Once people started to see qualitative research firsthand, to see things like videos or direct quotes, it was easier for them to understand and see the value of the research.
Leadership has taken the videos to conferences and used them at the start of the presentation to tell the story of who we’re designing for. They’ve used the videos at board meetings to get the board excited about what we’re trying to do. Our marketing team used the research to understand how to frame and tell our story. We’ve also been able to use the research when new people come to the organization. I can sit with them during onboarding, show videos and say, “Here are a few stories of the people we’re trying to serve.”
“Once people started to see qualitative research firsthand, to see things like videos or direct quotes, it was easier for them to understand and see the value of the research.”
About new use cases for the research
I’ve done a lot of good analysis, but I’m still sifting through the data. Right now, I’m sharing insights on the fly. People come to me and ask, “Do you have anything about this from the dscout stuff?” and I pull videos for them that add user perspective to what they’re working on.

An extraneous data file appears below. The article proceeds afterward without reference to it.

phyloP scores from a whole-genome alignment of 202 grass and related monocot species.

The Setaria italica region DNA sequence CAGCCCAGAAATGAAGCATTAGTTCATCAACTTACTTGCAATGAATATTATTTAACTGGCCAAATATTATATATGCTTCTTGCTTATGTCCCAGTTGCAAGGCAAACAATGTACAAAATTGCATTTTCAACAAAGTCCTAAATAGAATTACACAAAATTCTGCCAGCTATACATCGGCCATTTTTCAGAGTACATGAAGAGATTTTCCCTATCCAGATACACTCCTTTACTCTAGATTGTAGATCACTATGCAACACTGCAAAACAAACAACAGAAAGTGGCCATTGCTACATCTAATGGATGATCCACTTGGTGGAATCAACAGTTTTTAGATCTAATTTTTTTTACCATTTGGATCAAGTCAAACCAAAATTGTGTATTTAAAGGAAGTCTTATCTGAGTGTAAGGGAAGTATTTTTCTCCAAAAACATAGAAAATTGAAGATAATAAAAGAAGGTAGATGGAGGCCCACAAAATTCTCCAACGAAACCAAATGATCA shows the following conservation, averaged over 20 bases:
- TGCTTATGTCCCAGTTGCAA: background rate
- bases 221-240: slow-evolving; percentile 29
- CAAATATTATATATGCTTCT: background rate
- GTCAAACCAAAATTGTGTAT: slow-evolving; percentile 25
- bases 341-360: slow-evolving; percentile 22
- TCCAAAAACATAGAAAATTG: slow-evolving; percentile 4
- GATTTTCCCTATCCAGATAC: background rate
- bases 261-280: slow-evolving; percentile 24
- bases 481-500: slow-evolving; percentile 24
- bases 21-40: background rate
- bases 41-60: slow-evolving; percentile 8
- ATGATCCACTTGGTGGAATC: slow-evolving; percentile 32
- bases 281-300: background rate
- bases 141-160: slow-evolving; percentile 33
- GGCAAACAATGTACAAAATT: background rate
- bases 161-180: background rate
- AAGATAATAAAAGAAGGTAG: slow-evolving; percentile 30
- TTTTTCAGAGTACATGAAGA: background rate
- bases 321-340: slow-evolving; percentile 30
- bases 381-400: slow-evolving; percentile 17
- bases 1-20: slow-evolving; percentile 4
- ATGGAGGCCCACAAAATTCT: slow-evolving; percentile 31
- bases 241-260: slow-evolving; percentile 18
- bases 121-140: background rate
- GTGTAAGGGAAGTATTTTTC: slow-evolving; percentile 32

The beauty of qualitative research in general, and particularly this kind of research with dscout, is that it has such a long shelf life. I’m still in the process of developing the personas, but we have an actual bookshelf where people can just go pull our reports when they’re focused on a specific feature or thinking about how to market a certain thing. We’ve also realized that we can use this to develop a journey map or do ecosystem maps from this research, making the value much more than just personas.
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A marketer, writer and former journalist, Matt's obsessed with discovering and telling fascinating stories about people and companies. You'll find him walking around Chicago with a podcast in his ears.